Youth is served in Stark football HOF Class of 2017

FridayNightOhio.com staff report
Updated: Sunday, January 1, 2017
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A class heavy on stars from the early 2000s mixed with a two-way standout from the mid-1940s and state championship coach from ’80s form the Stark County High School Football Hall of Fame Class of 2017.

Five players who starred in high school less than 20 years ago — McKinley’s Morgan Williams and Ryan Brinson (who are 1-2 on the school's career rushing list), Massillon’s Brian Gamble and Devin Jordan, and Hoover’s Curt Lukens — makes this easily the youngest of the 16 classes inducted into county football Hall of Fame. Only one other class, 2013, even had two members who played their high school football into the 2000s.

They are joined by Bruce Beatty, an All-Ohio performer in 1945 at Lincoln, and longtime coach Jack Rose, who won a state title at St. Thomas Aquinas in 1984 and continues making an impact on county football to this day. Rose also starred as a player in Stark County in the 1960s.

Beatty was the senior candidate — for players who graduated or coaches whose careers ended 60 years prior to induction. He was the 1945 Stark County Most Valuable Player as an end-tackle for Lincoln. He helped the Lions go 7-0-3. All three ties were memorable: 7-7 against McKinley, 0-0 against Massillon and 0-0 against No. 1 Toledo Waite in a Dec. 1 state championship game at Fawcett Stadium.

Beatty went on to enjoy a lengthy coaching career, first as the offensive line coach in college for Ara Parseghian at Miami and Northwestern universities, and later in the NFL with the Patriots, Oilers, Lions and Bills.

Rose has enjoyed a long coaching career that stretched into this past season as an assistant at GlenOak. His work as a head coach at Aquinas, Massillon and GlenOak, as well as being a standout receiver in 1964 at Central Catholic, earned him his spot in the Class of 2017.

Rose guided Aquinas, Massillon and GlenOak each to the playoffs, compiling a record of 132-83-1, including a 9-7 mark in the postseason. In addition to his Division IV state championship at Aquinas, his Knights were the state runner-up the next year. At Massillon, his Tigers twice won 10 games in his six-year run and won the 100th McKinley-Massillon game in 1994. He then was the head coach at GlenOak for eight seasons, and won the first playoff game in school history in 2004.

By 2004, Brinson was shattering records as a running back at McKinley and helping the Bulldogs reach the state finals that season. He ran for a county-record 2,405 yards in 2004, averaging 8.3 yards per carry to be named Ohio’s co-offensive player of the year in Division I.

Brinson graduated as McKinley’s career rushing (4,772 yards) and scoring (336 points) leader, and owned six of the school’s top 15 single-game rushing performances.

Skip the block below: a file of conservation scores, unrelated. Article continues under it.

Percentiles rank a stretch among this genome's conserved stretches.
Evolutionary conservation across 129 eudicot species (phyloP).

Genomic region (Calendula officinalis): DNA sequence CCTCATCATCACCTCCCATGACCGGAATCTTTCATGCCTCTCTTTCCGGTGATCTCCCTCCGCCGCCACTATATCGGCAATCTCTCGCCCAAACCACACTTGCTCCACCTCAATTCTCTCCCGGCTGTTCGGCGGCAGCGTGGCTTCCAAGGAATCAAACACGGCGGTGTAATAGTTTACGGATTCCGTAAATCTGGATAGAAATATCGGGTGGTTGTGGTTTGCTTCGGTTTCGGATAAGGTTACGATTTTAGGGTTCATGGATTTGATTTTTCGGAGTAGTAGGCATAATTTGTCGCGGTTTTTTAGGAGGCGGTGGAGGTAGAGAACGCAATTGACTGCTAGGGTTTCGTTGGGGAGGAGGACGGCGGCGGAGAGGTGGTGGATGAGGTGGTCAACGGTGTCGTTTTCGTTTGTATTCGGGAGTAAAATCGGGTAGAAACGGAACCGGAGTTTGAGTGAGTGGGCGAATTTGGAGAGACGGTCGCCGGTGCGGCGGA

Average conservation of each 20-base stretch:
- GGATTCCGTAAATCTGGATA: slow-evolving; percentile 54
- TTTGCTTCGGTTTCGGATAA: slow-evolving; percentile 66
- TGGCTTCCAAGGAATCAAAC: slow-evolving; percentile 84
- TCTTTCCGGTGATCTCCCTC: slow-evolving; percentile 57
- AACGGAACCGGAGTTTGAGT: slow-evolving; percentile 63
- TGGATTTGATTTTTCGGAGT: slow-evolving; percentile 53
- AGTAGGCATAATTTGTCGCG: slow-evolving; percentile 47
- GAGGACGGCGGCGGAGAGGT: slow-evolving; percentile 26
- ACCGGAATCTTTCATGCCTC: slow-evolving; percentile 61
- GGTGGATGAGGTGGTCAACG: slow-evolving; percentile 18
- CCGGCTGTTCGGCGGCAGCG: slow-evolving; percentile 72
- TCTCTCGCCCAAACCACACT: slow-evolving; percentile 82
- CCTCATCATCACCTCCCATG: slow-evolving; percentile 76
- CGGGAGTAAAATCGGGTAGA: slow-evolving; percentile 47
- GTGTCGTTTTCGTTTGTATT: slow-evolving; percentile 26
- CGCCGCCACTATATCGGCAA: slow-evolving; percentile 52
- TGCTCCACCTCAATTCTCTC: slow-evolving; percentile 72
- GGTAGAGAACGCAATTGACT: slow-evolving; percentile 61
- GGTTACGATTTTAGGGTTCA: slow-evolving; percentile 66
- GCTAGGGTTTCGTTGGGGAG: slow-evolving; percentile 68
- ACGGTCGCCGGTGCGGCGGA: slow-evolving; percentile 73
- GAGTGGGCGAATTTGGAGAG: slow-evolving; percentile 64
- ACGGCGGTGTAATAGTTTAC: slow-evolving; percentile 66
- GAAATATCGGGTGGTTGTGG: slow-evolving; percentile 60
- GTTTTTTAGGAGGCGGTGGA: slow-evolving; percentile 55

Soon, Williams was rewriting Brinson’s records at McKinley by being a model of consistency. He rushed for at least 100 yards in 26 of his 27 starts.

Williams ran for a county-record 2,417 as a junior in 2005 to help the Bulldogs to a 10-0 regular season before setting the county mark at 2,447 in 2006 when he helped the team reach the state semifinals. He was named the state’s offensive player of the year in Division I each year.

Williams graduated as the county’s career rushing leader with 5,177 yards. Of his 68 career touchdowns, 30 of them came on plays 30 yards or longer.

At the same time Williams broke records at McKinley, Gamble did the same at Massillon as a running back, receiver and defensive back.

His phenomenal junior year in 2005 ended with a school-record 2,239 all-purpose yards to help propel the Tigers to the state championship game. He also made 87 tackles (eight for loss) and intercepted three passes.

The next year, despite missing some time with an injury, Gamble still tied a Massillon record with four TDs in a game. He was first team All-Ohio as a defensive back in 2006, one year after earning the honor as a running back.

Jordan set records a few years earlier at Massillon as a wide receiver, helping the Tigers win two straight regional titles.

His junior year in 2001 he caught a county-record 98 passes for 1,492 yards and 18 TDs. Twice he caught a Massillon record 11 passes in a game.

He repeated as a first team All-Ohio receiver in 2002 when he averaged 19.8 yards and scored 12 TDs on his 45 catches for 893 yards. He remains Massillon’s career receiving leader in catches (152), yards (2,511) and TDs (31).

Jordan went on to Ohio State in the same recruiting class as Lukens, a do-it-all player for Hoover.

Lukens did much of his damage defensively as a linebacker, while also starring at receiver and running back during his career.

He was first team All-Ohio in 2001 and 2002, helping the Vikings reach the state playoffs each year. Lukens was the state’s co-defensive player of the year in Division I as a senior.

His junior year, he made 125 tackles and caught 40 passes for 970 yards. The next year, he delivered 130 tackles (80 solos and 17 for loss) with 12 sacks and two interceptions. He also rushed for 590 yards as a senior and made 20 catches for 250 yards.

The seven men will be enshrined into the Stark County High School Football Hall of Fame on July 14 at Skyland Pines. For more information on the Hall of Fame banquet, which starts with a cocktail hour at 5:30 followed by the dinner and program, call 330-580-8454.

The Stark County High School Hall of Fame class was selected by a combination of a nine-person committee along with reader votes. Just missing the cut this year as finalists, making them automatically among the final 15 next year, were Charlie Grandjean, Don Nehlen and Rob Stradley.